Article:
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Best Practices for Biotrade and ABS

18-20 June 2007, Windhoek, Namibia

The focal point of this event was the exchange between legislators and the private sector in order to explore the role of the latter in ABS and biotrade. Recommendations for companies were developed.

All over the world, the private sector generates benefits from the utilisation of biological or genetic resources, thus playing a key role in achieving the third objective of the Convention on Biological Diversity (CBD).

Yet there is still a great deal of legal uncertainty when it comes to the regulation of access to and the sharing of benefits between users and providers of these resources, while contributing to biodiversity conservation and poverty alleviation as outlined in the Convention. This lack of a consistent legal framework significantly increases the opportunity and transaction costs of both communities and companies regarding commercial use of traditional knowledge and genetic resources. As a consequence, many companies opt out of natural products research and development and communities refuse to share their traditional knowledge or resources.

The uncertain situation facilitates biopiracy, leaving communities with few instruments to combat it.


  • Facilitate exchange between legislators and the private sector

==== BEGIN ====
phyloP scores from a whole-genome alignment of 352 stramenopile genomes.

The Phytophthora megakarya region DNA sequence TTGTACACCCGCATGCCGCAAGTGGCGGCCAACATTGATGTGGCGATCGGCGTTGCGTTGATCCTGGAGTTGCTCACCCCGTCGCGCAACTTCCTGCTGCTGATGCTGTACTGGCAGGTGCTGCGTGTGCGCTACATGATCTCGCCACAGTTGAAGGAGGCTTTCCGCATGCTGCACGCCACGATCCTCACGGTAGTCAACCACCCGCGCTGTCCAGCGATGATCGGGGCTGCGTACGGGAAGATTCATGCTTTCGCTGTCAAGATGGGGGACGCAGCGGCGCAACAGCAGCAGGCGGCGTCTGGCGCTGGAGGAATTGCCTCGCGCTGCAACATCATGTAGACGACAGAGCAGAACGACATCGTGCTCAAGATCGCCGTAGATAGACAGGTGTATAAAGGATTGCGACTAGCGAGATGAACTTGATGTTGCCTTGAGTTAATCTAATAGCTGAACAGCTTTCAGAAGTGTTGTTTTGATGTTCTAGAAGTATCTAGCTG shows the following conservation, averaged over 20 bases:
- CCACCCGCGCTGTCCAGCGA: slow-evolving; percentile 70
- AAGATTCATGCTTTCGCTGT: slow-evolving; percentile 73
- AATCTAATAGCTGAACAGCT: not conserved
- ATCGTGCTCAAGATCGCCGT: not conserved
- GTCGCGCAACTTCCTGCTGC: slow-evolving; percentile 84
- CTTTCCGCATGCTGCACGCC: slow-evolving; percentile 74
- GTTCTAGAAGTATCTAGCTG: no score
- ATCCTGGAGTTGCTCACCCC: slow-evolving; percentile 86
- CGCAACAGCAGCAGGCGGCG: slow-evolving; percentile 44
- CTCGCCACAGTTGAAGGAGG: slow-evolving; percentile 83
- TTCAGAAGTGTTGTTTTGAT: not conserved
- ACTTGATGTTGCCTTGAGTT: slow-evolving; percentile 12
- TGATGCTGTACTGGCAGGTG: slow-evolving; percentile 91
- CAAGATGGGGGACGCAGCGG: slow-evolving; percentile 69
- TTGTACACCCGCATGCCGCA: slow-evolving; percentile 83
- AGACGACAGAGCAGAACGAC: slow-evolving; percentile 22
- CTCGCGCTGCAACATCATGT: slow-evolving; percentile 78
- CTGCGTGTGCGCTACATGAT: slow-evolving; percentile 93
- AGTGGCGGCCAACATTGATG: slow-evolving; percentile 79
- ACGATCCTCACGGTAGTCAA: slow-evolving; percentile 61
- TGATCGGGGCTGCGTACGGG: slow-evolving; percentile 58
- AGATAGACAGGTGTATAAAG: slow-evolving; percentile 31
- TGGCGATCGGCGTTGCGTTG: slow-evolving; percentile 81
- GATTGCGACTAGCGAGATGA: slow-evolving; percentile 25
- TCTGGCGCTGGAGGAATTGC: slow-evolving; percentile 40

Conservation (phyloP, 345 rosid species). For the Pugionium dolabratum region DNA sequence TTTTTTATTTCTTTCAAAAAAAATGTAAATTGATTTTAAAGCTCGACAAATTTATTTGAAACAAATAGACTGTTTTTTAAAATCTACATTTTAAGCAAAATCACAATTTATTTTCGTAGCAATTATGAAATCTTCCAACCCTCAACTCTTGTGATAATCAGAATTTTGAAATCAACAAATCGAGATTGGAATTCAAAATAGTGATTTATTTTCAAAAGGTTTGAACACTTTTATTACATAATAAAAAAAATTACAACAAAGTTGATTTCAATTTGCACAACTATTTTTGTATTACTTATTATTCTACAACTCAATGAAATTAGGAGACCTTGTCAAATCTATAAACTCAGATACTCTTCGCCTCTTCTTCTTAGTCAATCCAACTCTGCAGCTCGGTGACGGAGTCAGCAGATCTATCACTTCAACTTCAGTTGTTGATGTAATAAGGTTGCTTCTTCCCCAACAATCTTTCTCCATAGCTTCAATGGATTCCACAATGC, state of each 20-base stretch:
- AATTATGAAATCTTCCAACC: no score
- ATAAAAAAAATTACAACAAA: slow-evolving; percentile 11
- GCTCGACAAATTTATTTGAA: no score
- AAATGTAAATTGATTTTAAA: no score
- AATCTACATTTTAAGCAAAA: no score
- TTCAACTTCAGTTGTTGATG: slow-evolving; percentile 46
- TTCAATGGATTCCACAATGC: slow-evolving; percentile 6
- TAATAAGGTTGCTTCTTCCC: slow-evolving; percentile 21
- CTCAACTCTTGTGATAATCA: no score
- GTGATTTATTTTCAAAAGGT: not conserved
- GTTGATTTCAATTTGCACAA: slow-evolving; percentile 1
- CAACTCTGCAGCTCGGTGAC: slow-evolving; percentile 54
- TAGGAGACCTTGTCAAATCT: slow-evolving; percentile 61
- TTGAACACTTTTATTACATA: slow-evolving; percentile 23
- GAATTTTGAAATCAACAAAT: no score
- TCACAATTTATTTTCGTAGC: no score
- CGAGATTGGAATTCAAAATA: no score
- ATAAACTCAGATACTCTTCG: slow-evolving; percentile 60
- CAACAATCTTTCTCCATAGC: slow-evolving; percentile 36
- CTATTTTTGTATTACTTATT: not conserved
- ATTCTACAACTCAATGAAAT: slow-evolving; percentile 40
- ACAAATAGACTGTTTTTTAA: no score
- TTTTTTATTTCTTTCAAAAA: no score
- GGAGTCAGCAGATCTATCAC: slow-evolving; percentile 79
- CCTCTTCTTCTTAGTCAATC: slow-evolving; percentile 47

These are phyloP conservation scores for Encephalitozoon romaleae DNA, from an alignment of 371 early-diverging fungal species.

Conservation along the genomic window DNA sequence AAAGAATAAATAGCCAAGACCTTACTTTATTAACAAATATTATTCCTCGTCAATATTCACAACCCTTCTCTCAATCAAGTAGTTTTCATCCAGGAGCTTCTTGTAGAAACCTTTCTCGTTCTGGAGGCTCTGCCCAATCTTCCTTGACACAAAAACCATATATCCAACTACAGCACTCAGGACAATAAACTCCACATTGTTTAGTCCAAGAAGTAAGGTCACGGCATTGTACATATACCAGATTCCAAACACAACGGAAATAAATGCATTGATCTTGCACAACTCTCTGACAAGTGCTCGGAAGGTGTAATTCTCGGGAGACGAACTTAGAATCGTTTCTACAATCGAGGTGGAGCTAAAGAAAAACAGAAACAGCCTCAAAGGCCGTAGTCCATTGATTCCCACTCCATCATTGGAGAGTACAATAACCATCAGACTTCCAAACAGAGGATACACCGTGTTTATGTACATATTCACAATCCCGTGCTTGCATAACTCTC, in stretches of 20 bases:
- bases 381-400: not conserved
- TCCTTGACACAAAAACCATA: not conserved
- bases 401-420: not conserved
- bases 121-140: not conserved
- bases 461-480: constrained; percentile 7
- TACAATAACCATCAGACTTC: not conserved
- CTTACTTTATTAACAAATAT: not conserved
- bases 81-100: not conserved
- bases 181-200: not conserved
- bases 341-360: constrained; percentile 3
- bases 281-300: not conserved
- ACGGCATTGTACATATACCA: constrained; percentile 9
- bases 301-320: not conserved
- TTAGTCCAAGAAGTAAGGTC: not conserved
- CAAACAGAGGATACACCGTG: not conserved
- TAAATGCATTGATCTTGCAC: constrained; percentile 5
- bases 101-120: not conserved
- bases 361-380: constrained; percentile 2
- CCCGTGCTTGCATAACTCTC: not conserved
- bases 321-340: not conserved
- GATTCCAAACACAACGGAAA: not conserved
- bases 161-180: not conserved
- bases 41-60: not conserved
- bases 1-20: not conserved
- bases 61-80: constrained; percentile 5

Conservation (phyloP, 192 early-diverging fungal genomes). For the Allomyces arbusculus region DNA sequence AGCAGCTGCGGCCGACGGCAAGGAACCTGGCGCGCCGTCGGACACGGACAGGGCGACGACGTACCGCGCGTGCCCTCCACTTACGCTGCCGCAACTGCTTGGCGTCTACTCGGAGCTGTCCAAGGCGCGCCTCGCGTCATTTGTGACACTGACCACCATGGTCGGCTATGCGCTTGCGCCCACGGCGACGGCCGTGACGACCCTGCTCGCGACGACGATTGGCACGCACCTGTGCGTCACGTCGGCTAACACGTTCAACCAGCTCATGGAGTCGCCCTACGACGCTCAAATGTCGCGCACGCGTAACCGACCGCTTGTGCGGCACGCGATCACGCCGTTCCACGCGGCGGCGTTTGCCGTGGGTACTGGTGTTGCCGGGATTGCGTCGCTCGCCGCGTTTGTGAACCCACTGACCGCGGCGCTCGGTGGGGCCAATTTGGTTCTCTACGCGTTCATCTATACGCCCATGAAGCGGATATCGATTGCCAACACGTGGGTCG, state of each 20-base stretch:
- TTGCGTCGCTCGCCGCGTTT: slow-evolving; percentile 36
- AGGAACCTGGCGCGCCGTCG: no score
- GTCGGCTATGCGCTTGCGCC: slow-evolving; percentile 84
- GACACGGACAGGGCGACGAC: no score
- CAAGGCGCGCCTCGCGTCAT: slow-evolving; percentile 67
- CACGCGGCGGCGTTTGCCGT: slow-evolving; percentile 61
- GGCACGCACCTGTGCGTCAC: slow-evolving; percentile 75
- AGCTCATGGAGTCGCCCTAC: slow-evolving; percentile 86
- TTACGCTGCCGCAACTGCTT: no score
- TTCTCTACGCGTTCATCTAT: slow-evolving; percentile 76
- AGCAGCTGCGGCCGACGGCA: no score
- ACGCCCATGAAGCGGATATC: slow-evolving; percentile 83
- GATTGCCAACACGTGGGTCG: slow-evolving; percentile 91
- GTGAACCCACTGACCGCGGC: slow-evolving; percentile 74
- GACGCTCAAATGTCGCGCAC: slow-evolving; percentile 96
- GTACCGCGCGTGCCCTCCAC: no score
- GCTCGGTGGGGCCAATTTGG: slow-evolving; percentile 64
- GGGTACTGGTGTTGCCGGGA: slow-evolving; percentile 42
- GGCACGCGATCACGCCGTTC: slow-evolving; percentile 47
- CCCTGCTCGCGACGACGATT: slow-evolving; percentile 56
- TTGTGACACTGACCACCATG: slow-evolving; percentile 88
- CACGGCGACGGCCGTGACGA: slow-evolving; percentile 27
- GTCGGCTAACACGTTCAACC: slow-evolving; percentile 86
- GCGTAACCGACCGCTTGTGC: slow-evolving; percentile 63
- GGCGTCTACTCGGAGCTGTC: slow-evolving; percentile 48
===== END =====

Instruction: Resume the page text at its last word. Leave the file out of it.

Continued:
• Explore the potential role of the private sector in ABS and biotrade, e.g. through public-private-partnerships (PPP)
  • Identify best practices for ABS and biotrade in Southern Africa
  • Contribute to the discussion on the scope of the international regime and national legislation on ABS.

For details on the results of the group discussions on the ABS international regime, biotrade and national implementation click here.

The workshop results fed into a side event during a later meeting of the Working Group on ABS (WGABS). The side event is seen as a way to publicize the recommendations to a broader audience in preparation for the 9th meeting of the Conference of the Parties to the Conference on Biological Diversity (COP-9).

Forty-eight stakeholders from 11 countries participated, among them private sector representatives from Namibia, South Africa, Zimbabwe, United Kingdom and Germany.

This event was organised in cooperation with the Namibian Ministry of Environment and Tourism (MET) and PhytoTrade Africa.